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Appl. Sci. 2016, 6(2), 31; doi:10.3390/app6020031

Phosphorus Distribution in Soils from Australian Dairy and Beef Rearing Pastoral Systems

1
NanoScience and Sensor Technology Research Group, School of Chemistry, Monash University, Clayton, Victoria 3800, Australia
2
School of Applied and Biomedical Sciences, Faculty of Science and Technology, Federation University Australia, Gippsland Campus, Churchill, Victoria 3842, Australia
3
School of Agriculture, Food and Wine, University of Adelaide, Waite Campus, Urrbrae SA 5064, Australia
*
Author to whom correspondence should be addressed.
Academic Editor: Mikio Nakamura
Received: 14 November 2015 / Revised: 29 December 2015 / Accepted: 15 January 2016 / Published: 25 January 2016
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Abstract

The influence of soil type and management practices on P distribution in soils from Australian dairy and beef rearing pastoral systems has been investigated by chemical measurements and phosphorus-31 (31P) nuclear magnetic resonance (NMR) spectroscopy. The amount and forms of P within the soil profile varied with soil type, with the acidic red Ferrosols containing relatively high orthophosphate concentrations, averaging 72.2% compared with 66.8% for Dermosols, under similar management conditions. Soil from Sodosol sites which received less fertiliser P addition had the lowest orthophosphate concentration with only 57.6%. In contrast, relatively high proportions of organic P were found in soil samples from unfertilised Sodosol sites. On average, soil from Sodosol sites contained 37.5% organic P (combined monoester P and diester P), while those from Dermosol and Ferrosol sites contained 31.7% and 25.8%, respectively. Of these, the highest monoester phosphate proportions of 44.6% (site M3) and 46.4% (site M4) were found in Sodosol sites with no recent P inputs, but the highest proportion of diester phosphate (5.7%) was found in an unclassified grey sandy loam Dermosol. The higher organic P concentrations in soil from Sodosol sites may be associated with more regular moisture input from both rainfall and boarder-check (flood) irrigation. The highest level of pyrophosphate (8.5%) was also found in a grey/yellow Sodosol. Overall, the results indicate that P speciation in the Australian soils is strongly influenced by soil type, fertiliser P application rate and timing, and moisture variations. View Full-Text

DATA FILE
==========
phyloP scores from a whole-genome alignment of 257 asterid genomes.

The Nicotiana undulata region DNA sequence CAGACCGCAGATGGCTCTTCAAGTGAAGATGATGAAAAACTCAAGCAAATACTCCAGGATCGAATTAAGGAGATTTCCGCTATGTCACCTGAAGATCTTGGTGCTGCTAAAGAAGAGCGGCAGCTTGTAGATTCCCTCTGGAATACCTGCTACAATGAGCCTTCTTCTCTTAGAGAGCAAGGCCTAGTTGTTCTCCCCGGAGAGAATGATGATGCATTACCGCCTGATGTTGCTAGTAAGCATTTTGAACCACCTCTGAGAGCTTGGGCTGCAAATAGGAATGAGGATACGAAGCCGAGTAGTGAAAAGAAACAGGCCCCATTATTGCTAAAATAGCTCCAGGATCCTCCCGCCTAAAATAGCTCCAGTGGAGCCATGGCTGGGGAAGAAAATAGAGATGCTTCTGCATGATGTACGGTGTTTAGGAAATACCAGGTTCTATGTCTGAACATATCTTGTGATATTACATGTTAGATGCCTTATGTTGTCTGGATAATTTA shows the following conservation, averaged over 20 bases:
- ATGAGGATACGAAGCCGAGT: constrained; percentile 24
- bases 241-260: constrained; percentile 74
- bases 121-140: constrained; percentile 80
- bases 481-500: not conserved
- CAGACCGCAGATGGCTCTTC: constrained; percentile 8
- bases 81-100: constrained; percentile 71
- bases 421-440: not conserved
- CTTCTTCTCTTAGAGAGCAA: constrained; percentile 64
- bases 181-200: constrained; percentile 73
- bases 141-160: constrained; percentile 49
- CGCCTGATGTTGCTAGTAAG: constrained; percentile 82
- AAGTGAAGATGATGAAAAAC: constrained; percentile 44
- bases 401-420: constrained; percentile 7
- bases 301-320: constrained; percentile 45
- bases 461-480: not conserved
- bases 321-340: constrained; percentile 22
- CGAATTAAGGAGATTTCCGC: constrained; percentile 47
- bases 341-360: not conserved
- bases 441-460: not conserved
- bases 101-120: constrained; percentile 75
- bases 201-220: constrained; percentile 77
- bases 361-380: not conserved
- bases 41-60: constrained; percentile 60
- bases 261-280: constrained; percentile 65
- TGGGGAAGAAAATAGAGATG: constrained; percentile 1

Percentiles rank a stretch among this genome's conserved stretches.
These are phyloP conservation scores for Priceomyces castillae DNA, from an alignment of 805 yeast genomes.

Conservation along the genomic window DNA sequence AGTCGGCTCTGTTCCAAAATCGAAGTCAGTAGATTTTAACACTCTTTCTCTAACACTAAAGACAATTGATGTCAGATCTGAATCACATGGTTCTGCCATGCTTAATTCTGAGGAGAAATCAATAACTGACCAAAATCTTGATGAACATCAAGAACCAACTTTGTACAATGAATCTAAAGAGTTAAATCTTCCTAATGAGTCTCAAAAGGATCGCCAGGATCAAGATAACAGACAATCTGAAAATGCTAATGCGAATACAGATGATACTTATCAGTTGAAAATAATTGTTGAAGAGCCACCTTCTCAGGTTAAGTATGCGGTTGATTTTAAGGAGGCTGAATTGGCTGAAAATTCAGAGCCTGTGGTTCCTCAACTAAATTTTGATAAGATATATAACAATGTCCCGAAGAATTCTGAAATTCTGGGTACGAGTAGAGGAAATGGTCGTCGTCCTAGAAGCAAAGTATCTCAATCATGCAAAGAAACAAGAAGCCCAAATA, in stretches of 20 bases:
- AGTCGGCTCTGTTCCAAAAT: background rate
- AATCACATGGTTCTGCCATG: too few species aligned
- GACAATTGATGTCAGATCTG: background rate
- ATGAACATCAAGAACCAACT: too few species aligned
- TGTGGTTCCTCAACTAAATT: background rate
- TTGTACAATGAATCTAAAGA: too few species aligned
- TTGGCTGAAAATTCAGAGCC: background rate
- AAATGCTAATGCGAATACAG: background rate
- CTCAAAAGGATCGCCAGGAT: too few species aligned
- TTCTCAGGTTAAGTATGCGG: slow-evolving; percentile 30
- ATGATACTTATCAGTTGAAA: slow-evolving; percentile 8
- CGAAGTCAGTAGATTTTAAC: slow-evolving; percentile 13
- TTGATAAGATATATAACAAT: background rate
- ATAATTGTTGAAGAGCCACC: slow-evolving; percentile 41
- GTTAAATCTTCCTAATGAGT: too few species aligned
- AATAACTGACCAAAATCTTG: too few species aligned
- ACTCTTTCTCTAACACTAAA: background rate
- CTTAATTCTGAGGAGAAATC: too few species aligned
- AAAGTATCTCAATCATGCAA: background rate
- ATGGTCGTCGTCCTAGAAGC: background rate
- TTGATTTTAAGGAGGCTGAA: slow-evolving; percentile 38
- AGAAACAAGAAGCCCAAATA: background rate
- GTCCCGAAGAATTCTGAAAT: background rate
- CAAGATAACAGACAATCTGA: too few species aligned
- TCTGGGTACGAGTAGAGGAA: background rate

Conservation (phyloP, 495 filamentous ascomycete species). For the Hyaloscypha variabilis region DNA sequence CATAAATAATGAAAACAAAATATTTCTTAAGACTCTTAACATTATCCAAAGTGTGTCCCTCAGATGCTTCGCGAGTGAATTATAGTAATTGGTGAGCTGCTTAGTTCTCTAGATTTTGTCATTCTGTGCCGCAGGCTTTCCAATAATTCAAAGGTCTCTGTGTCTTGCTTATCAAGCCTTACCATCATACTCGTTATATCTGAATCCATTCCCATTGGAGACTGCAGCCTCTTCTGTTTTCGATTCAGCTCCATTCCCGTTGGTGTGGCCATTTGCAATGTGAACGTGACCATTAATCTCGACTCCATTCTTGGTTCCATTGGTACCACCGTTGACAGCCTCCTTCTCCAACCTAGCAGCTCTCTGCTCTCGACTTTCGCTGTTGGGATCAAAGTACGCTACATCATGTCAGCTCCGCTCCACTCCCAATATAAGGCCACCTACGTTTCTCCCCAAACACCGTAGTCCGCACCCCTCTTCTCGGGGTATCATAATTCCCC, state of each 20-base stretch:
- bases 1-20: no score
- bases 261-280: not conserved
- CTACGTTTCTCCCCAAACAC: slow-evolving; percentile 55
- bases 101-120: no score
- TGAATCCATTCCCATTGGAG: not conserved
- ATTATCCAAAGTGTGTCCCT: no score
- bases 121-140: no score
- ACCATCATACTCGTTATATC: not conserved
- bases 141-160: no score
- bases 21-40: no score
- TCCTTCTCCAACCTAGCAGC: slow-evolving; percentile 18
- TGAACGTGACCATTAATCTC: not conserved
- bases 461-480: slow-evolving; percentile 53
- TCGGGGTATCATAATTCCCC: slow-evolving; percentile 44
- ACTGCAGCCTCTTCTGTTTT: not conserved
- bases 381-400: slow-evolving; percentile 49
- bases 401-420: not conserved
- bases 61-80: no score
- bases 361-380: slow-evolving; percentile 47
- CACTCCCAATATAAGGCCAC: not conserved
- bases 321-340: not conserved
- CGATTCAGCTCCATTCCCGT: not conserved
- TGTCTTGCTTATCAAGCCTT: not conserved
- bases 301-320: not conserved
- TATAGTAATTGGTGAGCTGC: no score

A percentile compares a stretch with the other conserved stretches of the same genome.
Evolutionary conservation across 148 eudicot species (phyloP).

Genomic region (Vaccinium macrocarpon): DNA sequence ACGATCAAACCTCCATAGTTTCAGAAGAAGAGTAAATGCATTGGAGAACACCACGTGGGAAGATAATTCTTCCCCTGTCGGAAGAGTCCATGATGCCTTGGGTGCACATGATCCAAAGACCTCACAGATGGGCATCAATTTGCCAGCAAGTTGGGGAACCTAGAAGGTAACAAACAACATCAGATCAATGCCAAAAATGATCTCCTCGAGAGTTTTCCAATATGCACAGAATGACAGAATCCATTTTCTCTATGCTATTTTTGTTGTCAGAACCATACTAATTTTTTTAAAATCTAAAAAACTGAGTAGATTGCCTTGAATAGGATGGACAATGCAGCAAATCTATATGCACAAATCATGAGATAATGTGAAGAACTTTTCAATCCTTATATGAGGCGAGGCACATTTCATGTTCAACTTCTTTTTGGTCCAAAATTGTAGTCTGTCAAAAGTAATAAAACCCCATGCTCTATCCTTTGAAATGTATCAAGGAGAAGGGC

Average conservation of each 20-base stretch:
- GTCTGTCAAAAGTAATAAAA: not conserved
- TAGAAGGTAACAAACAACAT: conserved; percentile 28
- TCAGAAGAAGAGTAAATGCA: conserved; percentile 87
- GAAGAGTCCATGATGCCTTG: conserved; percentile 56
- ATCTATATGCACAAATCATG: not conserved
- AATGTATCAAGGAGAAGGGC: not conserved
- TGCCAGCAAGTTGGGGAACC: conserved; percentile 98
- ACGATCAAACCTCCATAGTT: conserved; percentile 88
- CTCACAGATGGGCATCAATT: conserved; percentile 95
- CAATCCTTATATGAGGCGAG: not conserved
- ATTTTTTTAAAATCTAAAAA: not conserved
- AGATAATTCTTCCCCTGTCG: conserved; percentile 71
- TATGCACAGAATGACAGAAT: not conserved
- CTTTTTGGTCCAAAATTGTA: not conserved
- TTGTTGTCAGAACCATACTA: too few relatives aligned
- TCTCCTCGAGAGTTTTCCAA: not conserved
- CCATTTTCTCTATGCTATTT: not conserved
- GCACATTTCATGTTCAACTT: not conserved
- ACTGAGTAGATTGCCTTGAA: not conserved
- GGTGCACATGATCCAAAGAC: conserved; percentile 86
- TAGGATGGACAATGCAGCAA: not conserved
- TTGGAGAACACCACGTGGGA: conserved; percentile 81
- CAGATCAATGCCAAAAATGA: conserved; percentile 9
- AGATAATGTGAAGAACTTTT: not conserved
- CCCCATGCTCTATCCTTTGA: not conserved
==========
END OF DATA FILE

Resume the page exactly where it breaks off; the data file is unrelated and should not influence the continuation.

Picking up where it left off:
Keywords: Phosphorus; 31P NMR spectroscopy; soil; organic P; cultivation; irrigation Phosphorus; 31P NMR spectroscopy; soil; organic P; cultivation; irrigation
This is an open access article distributed under the Creative Commons Attribution License which permits unrestricted use, distribution, and reproduction in any medium, provided the original work is properly cited. (CC BY 4.0).

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MDPI and ACS Style

Adeloju, S.B.; Webb, B.; Smernik, R. Phosphorus Distribution in Soils from Australian Dairy and Beef Rearing Pastoral Systems. Appl. Sci. 2016, 6, 31.

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